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Description

Monumental Six Sheet Map of the Danube Region

Nice example of Vincenzo Maria Coronell's magnificent 6-sheet map of the course of the Danube River from Vienna to Nikopolje, published in Venice. 

The map is a remarkable compendium of information relating to the ongoing wars with the Ottoman Empire in the region.  Many of the major settlements shown on the map are annotated with details from the wars, including dates of major conflicts, multiple names used for the settlement in different languages, populations and other interesting details. Especially interesting are the notes about number of inhabitants and houses in particular settlements.  A number of coats of arms are also included, denoting the various Kingdoms, etc., including a blank coat of arms in modern Albania.

 

Condition Description
6 sheets, unjoined. Minor discoloration at centerfolds.
Vincenzo Maria Coronelli Biography

Vincenzo Maria Coronelli (1650-1718) is one of the most influential Italian mapmakers and is known especially for his globes and atlases. The son of a tailor, Vincenzo was apprenticed to a xylographer (a wood block engraver) at a young age. At fifteen he became a novice in a Franciscan monastery. At sixteen he published his first book, the first of 140 publications he would write in his lifetime. The order recognized his intellectual ability and saw him educated in Venice and Rome. He earned a doctorate in theology, but also studied astronomy. By the late 1670s, he was working on geography and was commissioned to create a set of globes for the Duke of Parma. These globes were five feet in diameter. The Parma globes led to Coronelli being named theologian to the Duke and receiving a bigger commission, this one from Louis XIV of France. Coronelli moved to Paris for two years to construct the King’s huge globes, which are 12.5 feet in diameter and weigh 2 tons.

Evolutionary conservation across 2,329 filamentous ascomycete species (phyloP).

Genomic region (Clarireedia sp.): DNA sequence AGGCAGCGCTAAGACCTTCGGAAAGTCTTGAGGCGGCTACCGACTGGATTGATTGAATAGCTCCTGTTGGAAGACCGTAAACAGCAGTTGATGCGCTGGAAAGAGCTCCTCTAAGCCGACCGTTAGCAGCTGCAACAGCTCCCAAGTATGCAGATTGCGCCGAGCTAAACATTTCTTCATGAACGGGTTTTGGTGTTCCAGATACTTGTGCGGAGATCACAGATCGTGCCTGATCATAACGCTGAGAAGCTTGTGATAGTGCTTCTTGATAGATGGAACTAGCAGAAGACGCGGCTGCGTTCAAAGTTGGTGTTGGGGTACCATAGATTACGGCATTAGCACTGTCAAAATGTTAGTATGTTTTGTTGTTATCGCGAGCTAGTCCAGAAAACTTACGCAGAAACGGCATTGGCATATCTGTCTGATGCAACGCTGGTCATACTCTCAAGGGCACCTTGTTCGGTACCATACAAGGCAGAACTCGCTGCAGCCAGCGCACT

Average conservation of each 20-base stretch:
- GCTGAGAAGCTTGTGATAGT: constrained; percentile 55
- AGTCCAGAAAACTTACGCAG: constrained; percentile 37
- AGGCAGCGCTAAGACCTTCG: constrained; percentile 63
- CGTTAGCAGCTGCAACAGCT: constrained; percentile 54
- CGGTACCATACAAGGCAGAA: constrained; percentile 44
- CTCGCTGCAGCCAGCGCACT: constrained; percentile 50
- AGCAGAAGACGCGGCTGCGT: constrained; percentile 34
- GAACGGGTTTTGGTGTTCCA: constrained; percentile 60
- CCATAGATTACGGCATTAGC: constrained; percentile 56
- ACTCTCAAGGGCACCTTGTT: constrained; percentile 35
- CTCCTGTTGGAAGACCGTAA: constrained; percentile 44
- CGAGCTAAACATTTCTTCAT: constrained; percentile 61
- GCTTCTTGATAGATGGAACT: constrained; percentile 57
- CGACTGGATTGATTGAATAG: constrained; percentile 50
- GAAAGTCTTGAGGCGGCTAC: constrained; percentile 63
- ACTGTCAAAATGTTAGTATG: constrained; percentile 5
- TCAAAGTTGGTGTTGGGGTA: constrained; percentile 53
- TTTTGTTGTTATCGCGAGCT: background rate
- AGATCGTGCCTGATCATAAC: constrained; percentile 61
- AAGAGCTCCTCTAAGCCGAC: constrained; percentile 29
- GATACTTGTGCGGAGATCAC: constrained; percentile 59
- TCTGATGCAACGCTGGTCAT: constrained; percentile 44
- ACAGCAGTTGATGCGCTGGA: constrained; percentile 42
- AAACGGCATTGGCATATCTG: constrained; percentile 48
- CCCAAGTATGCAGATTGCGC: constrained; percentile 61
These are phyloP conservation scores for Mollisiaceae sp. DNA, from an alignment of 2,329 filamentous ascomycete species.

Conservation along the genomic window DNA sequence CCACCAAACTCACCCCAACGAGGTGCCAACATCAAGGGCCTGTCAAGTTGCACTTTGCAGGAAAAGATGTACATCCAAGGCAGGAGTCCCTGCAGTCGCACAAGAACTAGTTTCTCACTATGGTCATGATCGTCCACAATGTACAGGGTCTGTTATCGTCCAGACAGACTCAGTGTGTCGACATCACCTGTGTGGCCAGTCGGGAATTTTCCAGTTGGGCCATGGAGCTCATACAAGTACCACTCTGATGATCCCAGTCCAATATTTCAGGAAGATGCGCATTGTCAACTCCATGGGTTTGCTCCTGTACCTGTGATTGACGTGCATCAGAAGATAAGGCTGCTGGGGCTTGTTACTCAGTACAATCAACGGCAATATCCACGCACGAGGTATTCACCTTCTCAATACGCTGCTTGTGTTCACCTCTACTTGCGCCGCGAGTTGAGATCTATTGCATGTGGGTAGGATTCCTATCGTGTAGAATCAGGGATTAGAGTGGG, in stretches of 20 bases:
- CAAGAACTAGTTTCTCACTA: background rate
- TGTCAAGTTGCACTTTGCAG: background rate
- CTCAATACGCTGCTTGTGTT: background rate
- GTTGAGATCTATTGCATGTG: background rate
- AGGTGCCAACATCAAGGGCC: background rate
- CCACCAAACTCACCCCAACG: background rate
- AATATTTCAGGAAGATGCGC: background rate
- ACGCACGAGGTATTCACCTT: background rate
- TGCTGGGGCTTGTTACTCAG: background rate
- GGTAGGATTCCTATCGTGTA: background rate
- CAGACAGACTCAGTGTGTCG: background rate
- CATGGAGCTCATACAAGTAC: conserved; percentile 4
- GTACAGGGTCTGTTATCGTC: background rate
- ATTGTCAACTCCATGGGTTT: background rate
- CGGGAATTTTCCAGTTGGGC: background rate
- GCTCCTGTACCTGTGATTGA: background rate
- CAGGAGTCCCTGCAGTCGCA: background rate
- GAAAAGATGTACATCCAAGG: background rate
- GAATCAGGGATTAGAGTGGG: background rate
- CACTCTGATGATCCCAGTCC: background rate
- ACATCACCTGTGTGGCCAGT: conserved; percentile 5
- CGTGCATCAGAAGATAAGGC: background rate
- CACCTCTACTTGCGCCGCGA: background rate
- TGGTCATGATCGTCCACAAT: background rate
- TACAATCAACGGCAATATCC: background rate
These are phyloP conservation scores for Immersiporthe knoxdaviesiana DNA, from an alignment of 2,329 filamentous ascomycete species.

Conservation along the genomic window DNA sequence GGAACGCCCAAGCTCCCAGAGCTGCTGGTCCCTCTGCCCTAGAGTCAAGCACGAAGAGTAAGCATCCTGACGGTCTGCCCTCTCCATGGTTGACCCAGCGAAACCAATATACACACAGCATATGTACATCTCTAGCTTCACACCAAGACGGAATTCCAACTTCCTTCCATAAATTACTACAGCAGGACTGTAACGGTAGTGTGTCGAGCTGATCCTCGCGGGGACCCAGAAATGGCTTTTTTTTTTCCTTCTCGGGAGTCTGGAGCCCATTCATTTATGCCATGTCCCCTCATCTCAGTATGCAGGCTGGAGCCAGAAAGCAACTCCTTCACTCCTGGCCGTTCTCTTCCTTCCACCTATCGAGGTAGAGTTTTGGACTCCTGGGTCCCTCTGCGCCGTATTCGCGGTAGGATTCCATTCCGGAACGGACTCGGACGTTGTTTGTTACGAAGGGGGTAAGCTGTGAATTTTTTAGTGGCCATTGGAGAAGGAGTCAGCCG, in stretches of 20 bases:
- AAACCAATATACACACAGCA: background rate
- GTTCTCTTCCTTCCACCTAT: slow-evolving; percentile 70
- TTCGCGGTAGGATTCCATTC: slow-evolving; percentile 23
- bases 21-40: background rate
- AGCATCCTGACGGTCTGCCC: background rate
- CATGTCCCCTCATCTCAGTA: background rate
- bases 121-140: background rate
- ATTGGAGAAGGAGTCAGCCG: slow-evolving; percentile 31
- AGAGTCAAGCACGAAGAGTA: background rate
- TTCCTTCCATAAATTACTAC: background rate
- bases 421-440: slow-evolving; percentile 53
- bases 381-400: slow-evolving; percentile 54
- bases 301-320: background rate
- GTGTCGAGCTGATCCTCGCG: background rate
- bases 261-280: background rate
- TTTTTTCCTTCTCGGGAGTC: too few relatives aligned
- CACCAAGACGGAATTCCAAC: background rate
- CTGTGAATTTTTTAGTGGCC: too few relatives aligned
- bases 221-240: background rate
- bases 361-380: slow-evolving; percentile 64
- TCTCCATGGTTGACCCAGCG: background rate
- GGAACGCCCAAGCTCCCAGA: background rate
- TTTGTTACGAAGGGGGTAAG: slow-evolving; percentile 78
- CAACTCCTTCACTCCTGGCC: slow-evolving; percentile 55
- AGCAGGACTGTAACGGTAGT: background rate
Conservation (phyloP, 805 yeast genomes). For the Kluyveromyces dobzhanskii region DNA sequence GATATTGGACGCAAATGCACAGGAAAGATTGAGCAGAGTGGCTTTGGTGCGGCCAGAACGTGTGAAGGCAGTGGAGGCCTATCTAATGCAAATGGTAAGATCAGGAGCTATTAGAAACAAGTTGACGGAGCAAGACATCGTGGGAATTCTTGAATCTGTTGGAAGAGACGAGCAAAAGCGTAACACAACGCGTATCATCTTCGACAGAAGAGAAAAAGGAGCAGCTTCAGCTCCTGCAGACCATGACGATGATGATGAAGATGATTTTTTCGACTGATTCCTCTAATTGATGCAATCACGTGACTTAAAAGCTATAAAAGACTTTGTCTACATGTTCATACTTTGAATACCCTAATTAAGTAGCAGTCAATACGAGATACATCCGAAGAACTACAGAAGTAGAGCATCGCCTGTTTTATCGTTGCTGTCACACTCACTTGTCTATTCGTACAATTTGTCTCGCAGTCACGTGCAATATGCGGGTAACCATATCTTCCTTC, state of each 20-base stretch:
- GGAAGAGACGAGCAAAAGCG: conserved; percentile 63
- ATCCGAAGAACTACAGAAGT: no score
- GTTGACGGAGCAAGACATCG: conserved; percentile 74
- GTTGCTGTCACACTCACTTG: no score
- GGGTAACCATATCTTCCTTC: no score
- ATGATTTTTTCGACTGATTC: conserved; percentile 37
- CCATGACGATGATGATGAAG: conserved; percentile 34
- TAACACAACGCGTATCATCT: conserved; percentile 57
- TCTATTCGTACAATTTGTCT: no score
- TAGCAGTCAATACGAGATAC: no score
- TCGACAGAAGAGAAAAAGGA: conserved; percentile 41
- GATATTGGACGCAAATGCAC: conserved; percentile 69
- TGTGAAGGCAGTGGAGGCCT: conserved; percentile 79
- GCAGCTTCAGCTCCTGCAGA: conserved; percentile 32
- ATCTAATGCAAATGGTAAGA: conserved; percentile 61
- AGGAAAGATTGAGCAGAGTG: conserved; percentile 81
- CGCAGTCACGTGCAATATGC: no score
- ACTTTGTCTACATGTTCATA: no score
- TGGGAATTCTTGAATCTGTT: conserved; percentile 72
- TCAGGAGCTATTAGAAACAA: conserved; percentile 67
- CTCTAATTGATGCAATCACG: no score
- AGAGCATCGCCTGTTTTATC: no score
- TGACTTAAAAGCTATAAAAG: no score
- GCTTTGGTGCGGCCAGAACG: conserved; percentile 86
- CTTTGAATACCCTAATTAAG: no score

The globes for the French King led to a craze for Coronelli’s work and he traveled Europe making globes for the ultra-elite. By 1705, he had returned to Venice. There, he founded the first geographical society, the Accademia Cosmografica degli Argonauti and was named Cosmographer of the Republic of Venice. He died in 1718.